Southern Temptations: Why Did Chimps Sneak Into Neighboring Territory?

View of the southern coast of Gombe National Park on our way to meet up with the venturesome chimps (Photo by Lisa O’Bryan)
The view of the southern coast of Gombe National Park was beautiful on our way to meet up with the venturesome chimps. (Photo by Lisa O’Bryan)

Lisa O’Bryan is in Gombe National Park in Tanzania, where Jane Goodall began the first studies of chimps in the wild. Lisa is in the forest to try to better understand the calls chimps make, to help discover just where the line is (or isn’t) between sounds and speech.

Gombe National Park’s rectangular strip of forest is inhabited by three adjacent communities of chimpanzees named (from north to south) Mitumba, Kasekela, and Kalande. While the Kasekela community is the largest and best-known of these populations, all three communities are regularly monitored.

Recently, we received a radio call from the southern rangers stating that three adult males had been seen, and despite their southerly location, they were members of the central Kasekela community. As my research targets adult Kasekela males, we immediately set off to see what these chimps were up to. After an hour-and-a-half trek due south along the beach and then into the forest we came upon a small party of chimps resting in the trees.

While food is typically more abundant in the northern regions due to greater amounts of rainfall, we found that these males had been attracted south by a plentiful crop of ripe Mpapa fruit (learn more about Mpapa). However, some may have had an ulterior motive as they were in the presence of a sexually receptive adult female, and the alpha male, Ferdinand, was nowhere to be seen. For the rest of the day the chimps ate like kings, and the locally-dominant Titan enjoyed privileged access to the alluring female.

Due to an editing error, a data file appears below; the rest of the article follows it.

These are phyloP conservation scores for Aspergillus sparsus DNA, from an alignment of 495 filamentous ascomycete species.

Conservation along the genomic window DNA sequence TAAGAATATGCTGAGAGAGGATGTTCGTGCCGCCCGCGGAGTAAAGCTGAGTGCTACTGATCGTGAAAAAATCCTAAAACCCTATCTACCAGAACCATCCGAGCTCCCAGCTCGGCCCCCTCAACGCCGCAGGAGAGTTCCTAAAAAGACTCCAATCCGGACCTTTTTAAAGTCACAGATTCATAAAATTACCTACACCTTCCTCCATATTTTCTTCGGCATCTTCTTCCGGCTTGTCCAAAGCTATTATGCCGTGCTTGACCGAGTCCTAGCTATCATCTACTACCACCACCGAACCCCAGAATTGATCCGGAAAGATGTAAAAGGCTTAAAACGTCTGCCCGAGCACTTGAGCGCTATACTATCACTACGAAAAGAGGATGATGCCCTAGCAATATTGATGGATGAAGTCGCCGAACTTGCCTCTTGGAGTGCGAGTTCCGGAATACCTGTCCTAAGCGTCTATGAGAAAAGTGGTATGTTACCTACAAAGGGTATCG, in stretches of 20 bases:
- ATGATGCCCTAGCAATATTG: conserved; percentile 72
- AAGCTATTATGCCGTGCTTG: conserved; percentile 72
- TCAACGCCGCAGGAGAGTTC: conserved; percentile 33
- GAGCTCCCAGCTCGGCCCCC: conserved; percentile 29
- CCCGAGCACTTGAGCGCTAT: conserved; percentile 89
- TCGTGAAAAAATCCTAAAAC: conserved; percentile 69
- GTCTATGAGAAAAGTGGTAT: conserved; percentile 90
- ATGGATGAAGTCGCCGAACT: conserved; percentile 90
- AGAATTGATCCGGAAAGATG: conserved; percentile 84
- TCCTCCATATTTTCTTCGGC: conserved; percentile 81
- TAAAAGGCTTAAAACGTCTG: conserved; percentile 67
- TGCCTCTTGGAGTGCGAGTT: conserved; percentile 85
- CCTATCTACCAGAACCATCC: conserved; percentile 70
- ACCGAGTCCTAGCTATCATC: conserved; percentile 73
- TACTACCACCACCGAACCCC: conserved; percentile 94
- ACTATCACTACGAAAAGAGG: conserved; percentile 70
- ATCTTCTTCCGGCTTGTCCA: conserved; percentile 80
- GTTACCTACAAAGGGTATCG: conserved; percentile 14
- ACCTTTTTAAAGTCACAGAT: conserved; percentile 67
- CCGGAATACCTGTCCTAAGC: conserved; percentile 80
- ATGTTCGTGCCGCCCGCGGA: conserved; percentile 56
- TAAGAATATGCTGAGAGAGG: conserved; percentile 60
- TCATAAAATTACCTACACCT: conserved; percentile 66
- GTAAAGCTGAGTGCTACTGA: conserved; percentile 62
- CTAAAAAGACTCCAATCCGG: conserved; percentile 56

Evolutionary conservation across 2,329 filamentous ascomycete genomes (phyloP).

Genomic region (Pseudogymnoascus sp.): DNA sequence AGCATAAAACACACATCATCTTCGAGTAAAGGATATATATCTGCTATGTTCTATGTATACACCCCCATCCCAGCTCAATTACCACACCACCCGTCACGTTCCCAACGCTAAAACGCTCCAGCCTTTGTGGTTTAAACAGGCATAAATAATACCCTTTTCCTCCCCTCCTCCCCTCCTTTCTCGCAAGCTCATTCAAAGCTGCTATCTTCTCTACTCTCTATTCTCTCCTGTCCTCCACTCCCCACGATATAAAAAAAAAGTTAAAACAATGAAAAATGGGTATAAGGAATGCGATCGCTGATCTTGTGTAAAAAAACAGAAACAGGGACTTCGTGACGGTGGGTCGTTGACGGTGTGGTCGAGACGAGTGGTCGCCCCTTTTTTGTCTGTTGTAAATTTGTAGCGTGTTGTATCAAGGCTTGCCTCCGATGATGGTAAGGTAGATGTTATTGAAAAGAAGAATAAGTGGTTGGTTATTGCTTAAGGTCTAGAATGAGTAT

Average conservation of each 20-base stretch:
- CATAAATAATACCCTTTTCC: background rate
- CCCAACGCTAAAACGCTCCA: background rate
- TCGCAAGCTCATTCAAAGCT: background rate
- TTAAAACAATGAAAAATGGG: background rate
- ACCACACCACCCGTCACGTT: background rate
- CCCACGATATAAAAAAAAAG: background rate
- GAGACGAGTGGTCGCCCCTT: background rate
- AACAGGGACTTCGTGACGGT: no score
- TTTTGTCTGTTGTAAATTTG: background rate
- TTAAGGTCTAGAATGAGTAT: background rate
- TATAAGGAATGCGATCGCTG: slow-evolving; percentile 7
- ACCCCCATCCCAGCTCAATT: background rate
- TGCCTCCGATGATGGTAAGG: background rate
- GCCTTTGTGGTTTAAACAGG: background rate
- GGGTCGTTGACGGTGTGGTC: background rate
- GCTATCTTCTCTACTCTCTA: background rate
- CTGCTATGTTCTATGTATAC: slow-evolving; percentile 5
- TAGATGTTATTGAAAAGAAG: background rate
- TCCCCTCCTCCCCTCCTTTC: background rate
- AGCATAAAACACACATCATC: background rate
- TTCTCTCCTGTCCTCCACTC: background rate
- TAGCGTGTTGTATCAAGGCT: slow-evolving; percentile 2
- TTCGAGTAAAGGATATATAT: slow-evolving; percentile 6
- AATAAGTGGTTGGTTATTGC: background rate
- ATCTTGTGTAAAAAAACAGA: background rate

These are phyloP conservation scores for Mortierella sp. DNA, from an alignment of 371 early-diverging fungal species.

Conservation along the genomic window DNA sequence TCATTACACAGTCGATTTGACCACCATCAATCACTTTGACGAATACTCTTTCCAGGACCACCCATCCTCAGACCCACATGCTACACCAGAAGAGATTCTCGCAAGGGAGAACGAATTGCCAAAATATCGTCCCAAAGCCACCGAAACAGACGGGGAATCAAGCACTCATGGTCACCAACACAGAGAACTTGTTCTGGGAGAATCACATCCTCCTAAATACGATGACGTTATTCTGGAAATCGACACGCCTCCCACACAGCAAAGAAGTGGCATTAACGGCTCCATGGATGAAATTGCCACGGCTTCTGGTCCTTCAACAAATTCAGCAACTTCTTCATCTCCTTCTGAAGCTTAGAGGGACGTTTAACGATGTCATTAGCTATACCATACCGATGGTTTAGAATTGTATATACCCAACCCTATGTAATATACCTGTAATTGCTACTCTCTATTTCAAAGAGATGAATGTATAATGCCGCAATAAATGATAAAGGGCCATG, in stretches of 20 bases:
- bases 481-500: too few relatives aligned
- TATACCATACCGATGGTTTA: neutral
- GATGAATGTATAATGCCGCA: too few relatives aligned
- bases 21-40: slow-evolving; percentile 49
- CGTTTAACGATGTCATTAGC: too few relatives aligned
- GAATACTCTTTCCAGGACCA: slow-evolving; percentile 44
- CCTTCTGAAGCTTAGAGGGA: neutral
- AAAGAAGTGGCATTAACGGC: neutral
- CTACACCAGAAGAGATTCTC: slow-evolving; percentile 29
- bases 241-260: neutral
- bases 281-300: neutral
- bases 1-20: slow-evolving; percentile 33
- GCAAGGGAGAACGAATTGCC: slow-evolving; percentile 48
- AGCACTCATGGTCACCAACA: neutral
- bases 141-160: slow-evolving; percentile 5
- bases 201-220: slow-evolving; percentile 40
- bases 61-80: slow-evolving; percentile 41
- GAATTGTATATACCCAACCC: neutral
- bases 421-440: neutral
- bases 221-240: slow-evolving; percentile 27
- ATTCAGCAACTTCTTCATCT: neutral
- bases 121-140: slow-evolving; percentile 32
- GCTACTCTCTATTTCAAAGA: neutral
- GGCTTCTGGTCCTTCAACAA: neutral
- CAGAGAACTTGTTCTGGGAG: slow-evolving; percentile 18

Fudge scans the horizon from inside foreign territory before retreating to the safety of his northern homeland. (Photo by Lisa O’Bryan)

Despite the benefits of food and sex, traveling so far to the edge of the community can be highly dangerous, especially with only three adult males. Given sufficient numerical advantage, chimps will brutally attack and kill those from another community should they meet. However, since it is strongly believed that the southern community no longer has any adult males, we knew our chimps were safe (though it is unclear whether the chimps were as secure in this knowledge). Regardless, they continued to push south throughout the day, crossing well into official Kalande territory.

Finally, in the early evening, the chimps took a breather to survey their surroundings. After gazing across the unfamiliar horizon in the fading light of day, they did a distinct about-face and slowly began retracing their steps. Nesting in the safety of a nearby stream bed, they continued their northerly retreat in the days that followed until arriving back in the core of their home community. Here, I expect they will stay until the temptations of the south lure them back to the periphery.

NEXT: National Geographic Magazine Feature on Bonobos


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Meet the Author
Lisa O’Bryan is a PhD candidate in the Department of Ecology, Evolution and Behavior at the University of Minnesota. Her dissertation research focuses on the function of chimpanzee food-associated calling behavior. She is currently conducting fieldwork at Gombe National Park through the end of May 2013.